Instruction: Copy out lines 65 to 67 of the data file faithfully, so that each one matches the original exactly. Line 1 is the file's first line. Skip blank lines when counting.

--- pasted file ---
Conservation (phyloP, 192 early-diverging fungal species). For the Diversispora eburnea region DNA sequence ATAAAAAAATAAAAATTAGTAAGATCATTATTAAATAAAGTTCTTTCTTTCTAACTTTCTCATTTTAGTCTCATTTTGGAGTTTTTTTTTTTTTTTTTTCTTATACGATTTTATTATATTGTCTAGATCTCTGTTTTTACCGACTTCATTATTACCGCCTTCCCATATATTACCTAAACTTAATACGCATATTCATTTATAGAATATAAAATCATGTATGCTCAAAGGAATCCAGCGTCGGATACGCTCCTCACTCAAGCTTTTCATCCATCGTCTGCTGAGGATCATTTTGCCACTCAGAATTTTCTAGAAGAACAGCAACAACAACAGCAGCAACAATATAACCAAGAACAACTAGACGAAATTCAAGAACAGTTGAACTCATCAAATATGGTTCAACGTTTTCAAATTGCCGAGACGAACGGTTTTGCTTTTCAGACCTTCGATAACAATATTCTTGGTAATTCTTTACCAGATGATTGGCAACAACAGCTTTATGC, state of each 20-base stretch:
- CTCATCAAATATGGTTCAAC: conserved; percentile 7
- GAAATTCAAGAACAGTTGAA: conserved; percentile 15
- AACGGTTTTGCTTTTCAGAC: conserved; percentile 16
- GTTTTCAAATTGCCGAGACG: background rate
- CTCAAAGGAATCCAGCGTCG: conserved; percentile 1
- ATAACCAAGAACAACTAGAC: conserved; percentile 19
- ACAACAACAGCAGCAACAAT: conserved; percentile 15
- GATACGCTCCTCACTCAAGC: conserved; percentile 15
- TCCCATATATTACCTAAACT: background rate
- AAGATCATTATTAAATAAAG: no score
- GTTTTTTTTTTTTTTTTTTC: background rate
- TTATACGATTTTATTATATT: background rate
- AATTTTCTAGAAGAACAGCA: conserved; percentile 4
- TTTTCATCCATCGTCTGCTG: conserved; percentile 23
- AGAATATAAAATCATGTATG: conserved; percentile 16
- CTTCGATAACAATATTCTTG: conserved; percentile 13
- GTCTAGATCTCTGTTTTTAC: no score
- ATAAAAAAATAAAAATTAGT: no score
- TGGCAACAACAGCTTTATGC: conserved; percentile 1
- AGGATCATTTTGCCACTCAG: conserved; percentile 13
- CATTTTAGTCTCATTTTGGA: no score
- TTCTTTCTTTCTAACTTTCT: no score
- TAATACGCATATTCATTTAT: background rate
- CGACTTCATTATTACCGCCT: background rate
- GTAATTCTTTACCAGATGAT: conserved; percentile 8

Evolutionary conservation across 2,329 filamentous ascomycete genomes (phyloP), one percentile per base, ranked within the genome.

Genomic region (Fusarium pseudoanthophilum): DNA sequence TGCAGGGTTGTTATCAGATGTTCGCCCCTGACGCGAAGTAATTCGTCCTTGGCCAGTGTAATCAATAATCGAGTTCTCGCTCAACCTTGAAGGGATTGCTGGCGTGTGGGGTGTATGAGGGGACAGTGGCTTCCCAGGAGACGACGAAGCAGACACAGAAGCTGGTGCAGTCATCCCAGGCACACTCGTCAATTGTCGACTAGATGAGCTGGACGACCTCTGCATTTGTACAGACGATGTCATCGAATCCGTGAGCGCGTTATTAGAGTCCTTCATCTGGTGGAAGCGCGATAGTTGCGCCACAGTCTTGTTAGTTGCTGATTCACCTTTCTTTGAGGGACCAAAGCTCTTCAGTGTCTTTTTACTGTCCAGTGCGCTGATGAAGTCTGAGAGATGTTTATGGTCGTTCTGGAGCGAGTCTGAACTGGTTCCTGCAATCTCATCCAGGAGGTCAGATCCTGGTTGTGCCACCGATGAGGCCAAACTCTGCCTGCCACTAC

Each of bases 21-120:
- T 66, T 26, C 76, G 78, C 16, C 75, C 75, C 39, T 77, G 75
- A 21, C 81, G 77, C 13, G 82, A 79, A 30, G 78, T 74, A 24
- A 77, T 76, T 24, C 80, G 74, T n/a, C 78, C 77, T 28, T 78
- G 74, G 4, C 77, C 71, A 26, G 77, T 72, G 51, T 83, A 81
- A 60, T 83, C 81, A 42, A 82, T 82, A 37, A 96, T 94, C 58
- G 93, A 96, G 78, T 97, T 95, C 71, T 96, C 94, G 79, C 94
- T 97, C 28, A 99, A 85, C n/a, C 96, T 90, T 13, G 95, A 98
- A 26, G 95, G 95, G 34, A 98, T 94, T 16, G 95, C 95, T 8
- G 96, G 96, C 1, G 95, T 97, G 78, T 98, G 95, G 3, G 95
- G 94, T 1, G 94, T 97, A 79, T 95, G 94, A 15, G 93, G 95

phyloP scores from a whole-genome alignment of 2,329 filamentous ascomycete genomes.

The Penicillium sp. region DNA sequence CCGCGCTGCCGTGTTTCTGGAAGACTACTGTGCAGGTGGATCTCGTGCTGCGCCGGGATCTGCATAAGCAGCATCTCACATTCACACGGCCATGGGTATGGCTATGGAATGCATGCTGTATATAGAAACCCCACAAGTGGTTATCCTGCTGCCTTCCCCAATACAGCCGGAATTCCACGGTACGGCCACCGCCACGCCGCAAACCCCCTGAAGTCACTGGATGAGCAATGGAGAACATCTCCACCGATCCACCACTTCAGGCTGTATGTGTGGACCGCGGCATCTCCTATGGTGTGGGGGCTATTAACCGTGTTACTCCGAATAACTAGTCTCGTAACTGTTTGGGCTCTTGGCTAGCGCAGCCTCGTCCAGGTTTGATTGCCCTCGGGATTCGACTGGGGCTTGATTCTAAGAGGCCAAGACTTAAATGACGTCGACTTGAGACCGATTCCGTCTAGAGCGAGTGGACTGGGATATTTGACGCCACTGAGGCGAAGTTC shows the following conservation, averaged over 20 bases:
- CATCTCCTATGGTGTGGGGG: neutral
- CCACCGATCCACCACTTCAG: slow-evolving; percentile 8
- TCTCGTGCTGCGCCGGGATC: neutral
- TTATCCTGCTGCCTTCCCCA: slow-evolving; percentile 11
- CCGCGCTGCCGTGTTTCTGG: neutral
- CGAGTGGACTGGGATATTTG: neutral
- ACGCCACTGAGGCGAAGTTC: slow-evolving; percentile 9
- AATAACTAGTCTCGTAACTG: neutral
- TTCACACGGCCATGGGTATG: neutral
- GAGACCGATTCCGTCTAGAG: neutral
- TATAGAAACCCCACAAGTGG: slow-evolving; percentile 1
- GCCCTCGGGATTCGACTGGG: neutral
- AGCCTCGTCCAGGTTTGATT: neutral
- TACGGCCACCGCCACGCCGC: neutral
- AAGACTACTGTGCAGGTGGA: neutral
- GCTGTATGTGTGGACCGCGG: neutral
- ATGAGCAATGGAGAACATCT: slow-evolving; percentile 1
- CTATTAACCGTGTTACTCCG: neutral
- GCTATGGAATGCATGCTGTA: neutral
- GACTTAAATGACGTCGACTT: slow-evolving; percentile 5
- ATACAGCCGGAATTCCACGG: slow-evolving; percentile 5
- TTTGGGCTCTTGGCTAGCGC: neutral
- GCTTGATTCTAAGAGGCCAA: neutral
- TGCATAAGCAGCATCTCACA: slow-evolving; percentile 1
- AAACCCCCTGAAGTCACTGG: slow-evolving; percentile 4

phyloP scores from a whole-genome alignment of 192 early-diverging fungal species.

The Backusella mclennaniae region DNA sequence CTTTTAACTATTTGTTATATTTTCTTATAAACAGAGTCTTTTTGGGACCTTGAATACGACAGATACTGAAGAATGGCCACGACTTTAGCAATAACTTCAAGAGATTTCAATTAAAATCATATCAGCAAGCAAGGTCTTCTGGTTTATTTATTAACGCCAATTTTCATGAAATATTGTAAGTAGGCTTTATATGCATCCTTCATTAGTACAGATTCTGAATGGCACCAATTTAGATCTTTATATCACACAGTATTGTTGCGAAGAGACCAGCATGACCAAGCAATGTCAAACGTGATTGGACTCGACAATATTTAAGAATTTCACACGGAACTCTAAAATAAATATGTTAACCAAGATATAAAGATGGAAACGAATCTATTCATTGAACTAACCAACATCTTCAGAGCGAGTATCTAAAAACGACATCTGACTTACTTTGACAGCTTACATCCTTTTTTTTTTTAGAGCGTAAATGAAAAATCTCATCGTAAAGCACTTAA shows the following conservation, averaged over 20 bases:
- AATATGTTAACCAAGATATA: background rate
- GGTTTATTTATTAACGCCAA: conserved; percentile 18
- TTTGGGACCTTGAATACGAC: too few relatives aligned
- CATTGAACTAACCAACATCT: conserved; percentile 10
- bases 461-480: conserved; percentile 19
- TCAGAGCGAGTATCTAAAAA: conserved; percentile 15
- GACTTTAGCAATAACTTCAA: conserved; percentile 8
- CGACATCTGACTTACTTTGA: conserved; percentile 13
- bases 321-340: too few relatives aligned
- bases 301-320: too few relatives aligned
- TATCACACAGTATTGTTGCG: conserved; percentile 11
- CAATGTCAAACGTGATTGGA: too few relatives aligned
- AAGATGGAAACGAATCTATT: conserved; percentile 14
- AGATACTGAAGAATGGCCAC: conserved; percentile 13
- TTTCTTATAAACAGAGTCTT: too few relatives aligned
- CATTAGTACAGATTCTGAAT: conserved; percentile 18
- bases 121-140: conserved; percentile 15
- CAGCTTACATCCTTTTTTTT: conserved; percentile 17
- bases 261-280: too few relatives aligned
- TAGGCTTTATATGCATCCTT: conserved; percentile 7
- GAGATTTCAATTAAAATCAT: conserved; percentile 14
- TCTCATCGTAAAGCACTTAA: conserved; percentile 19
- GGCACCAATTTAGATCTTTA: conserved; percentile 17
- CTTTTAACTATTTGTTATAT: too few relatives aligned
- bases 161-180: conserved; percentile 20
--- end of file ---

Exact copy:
- TGCATAAGCAGCATCTCACA: slow-evolving; percentile 1
- AAACCCCCTGAAGTCACTGG: slow-evolving; percentile 4

phyloP scores from a whole-genome alignment of 192 early-diverging fungal species.